In his recent article “China’s Desperate Attempts to Hide the Genocide that Drives its Transplant Industry,” Dr. Torsten Trey, DAFOH Executive Director, explains how China’s misleading donor registry statistics and pervasive data manipulation and fabrication have led to “the uncritical acceptance of the Chinese narrative by some spheres within the international community creating an environment of impunity where crimes against humanity such as the state-driven cold genocide against Falun Gong was able to build.”
The Medical Society of the District of Columbia submitted a resolution at the AMA Annual Meeting calling for an “independent, interdisciplinary, transparent investigation” of transplant medicine in China, for the US government to protect transplant tourists by blacklisting specific countries, and for the implementation of measures within the US medical community to prevent complicity in ethical violations. Raymond Scalettar, former chair of the AMA Board of Trustees, said that the resolution was an important step towards ending this cold genocide.
On February 7th, the Wall Street Journal published an opinion by British human rights activist Benedict Rogers who describes China’s transplant industry as a “nightmare” where organs for transplant are sourced from non-consenting prisoners of conscience. He claims that “China’s numbers don’t add up” as the actual volume of transplant operations performed in China far outnumber the number of officially recorded voluntary donors. Rogers enumerates varied evidence indicating the only plausible explanation is that organs from prisoners of conscience rather than organs from voluntary donations form the foundation of China’s exponential growth in transplant medicine.
While testifying before the European Court of Human Rights, Ethan Gutmann, author of The Slaughter: Mass Killings, Organ Harvesting and China’s Secret Solution to its Dissident Problem, detailed the paradoxical relationship many countries have with China. Vanguard’s editor queries, “If we hold the regime like this in such high regard, what does it say about us? We condemn North Korea for its human rights abuses. Yet we view China as a trading partner and as a part of the global community, and agree to their censorship rules when doing business inside China.”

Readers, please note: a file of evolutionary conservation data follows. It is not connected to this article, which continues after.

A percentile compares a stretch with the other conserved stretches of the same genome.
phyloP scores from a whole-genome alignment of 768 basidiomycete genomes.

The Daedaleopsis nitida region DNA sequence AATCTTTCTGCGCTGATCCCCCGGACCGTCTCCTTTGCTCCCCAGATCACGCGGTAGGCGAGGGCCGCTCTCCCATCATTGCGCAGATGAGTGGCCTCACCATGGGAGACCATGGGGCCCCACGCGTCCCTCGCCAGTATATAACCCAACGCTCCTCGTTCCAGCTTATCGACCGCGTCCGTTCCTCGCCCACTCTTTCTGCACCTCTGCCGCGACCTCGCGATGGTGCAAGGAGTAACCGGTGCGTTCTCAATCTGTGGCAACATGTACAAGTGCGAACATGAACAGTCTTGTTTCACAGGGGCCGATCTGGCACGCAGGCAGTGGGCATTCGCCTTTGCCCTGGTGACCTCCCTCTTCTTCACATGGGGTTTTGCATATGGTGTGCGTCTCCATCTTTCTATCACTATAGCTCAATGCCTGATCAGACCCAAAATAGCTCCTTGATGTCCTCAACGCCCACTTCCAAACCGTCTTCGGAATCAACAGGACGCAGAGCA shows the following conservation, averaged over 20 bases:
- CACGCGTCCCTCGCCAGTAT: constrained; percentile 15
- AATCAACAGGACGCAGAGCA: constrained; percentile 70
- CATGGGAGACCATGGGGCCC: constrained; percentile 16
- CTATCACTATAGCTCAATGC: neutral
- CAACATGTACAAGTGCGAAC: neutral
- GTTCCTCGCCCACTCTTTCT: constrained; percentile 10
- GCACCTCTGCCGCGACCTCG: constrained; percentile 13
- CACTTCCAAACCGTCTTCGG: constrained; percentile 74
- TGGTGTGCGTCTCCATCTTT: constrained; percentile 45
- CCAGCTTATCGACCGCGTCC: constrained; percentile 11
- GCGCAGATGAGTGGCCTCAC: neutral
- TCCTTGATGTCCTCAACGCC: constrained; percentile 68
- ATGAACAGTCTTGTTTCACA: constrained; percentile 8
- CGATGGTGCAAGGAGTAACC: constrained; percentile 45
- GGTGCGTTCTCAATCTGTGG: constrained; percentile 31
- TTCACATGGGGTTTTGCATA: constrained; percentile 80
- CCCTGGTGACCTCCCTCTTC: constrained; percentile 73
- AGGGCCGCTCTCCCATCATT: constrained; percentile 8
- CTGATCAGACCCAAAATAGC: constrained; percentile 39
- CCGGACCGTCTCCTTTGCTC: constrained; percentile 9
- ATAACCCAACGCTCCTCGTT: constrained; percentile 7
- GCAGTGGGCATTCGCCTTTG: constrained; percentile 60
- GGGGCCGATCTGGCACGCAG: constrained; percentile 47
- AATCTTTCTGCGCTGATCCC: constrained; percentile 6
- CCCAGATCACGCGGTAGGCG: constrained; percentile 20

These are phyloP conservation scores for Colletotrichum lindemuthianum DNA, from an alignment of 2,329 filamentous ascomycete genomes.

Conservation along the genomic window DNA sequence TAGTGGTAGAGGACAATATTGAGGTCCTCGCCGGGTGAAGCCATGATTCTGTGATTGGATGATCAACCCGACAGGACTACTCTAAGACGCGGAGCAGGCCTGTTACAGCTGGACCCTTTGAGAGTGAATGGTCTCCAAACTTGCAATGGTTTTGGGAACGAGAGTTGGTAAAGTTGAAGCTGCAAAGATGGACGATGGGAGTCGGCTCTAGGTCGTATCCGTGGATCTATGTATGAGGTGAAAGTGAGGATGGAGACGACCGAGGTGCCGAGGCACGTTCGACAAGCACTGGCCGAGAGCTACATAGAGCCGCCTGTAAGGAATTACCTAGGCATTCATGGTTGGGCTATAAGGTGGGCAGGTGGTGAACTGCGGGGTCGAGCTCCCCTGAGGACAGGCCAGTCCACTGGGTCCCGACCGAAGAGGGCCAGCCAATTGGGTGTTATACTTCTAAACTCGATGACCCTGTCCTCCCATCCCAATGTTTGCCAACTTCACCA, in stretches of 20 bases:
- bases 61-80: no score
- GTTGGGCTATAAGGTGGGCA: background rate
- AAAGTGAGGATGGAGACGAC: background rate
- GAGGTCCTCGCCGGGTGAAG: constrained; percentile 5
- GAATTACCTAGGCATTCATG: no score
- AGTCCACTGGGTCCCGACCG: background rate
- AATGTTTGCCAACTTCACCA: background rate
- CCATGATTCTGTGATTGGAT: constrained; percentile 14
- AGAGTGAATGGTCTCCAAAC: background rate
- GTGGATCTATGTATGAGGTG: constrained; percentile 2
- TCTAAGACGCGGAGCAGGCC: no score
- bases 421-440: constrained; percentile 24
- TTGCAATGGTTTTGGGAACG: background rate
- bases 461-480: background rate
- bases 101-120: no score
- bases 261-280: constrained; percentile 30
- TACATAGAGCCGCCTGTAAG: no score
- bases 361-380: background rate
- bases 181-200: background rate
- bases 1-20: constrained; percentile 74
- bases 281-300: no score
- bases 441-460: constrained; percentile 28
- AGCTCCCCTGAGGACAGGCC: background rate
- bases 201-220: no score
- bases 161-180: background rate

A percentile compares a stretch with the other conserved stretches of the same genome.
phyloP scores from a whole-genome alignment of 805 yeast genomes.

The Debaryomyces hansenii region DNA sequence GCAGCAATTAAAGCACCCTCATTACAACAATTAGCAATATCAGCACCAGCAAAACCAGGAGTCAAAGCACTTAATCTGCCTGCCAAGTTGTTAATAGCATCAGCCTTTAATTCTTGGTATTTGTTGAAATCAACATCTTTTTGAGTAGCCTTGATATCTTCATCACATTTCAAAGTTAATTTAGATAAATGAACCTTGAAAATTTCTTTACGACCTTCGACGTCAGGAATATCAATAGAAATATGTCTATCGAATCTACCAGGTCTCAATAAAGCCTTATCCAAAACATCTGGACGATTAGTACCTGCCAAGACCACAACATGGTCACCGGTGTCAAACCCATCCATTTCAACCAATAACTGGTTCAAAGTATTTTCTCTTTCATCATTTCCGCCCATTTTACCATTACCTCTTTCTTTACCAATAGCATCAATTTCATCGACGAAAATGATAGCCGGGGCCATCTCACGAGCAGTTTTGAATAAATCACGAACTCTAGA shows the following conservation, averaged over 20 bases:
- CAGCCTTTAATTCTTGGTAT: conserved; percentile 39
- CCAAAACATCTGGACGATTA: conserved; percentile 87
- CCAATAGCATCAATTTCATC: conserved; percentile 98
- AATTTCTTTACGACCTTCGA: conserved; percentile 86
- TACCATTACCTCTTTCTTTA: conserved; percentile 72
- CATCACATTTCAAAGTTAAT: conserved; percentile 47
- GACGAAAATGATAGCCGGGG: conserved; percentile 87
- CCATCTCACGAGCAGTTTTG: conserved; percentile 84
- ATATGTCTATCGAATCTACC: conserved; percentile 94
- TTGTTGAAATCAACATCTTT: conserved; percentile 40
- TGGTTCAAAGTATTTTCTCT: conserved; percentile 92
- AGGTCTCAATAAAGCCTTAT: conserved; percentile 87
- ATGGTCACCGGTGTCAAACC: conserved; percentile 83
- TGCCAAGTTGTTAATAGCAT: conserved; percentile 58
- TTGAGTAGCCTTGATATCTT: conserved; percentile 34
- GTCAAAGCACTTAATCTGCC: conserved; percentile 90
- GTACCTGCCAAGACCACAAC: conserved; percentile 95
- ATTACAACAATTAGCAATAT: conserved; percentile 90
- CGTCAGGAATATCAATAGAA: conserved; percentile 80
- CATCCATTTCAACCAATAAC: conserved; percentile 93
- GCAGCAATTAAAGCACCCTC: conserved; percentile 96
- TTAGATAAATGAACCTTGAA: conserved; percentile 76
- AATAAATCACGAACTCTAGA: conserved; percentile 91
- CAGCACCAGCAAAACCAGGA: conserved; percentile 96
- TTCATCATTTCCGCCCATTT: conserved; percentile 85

Anastasia Lin, actress, activist and 2015 Miss World Canada, was in New Zealand for a showing of the film, The Bleeding Edge. Lin stars as a young teacher persecuted for her spiritual beliefs who became a victim of forced organ harvesting in China. During media appearances, Lin stressed that the world’s governments do have the power to make a significant impact on China’s human rights abuses, especially its organ harvesting crimes, as long as they work with coordinated effort.
Aisha Dow from The Sydney Morning Herald takes an in depth look at the Real Bodies exhibition of plasticized human corpses and questions where the bodies come from. Due to uncertainty regarding the source of specimens, the Australian parliament has been urged to strengthen laws to prevent the use of human remains for commercial reasons without proof of prior consent from the donor or next-of-kin.
A 64-year-old woman, Ma Guilan, from Qinhuangdao City in Hebei Province, was incarcerated by police for speaking to people about the spiritual practice, Falun Gong. Two months later, she fell ill and was transferred to Qinhuangdao Police Hospital where she died two hours later. Unknown officials came to the hospital and extracted her organs. It is possible that her organs were procured for China’s illicit organ transplant industry.
Chinese News Service, China’s second largest state news mouth piece, claims that 18,000 organs were donated in the first 11 months of 2018. While independent researchers have questioned the validity of officially reported statistics, this article demonstrates the regime’s sustained efforts to explain how so many transplants could take place in China without relying on organs from executed prisoners, a practice that supposedly ended in 2015.
A recent forecast presents a complete assessment of the international transplant market with future trends, current growth factors, historical data, as well as statistically supported and industry validated market data. China is a major contributor to the global organ transplant economy, estimated to exceed 51 billion dollars by 2025. Both Chinese and Indian markets for organ transplants are the most competitive. In the United States, a kidney transplant may cost $100,000 whereas in China, the same operation may cost $70,000 or be as low as $5,000 in India.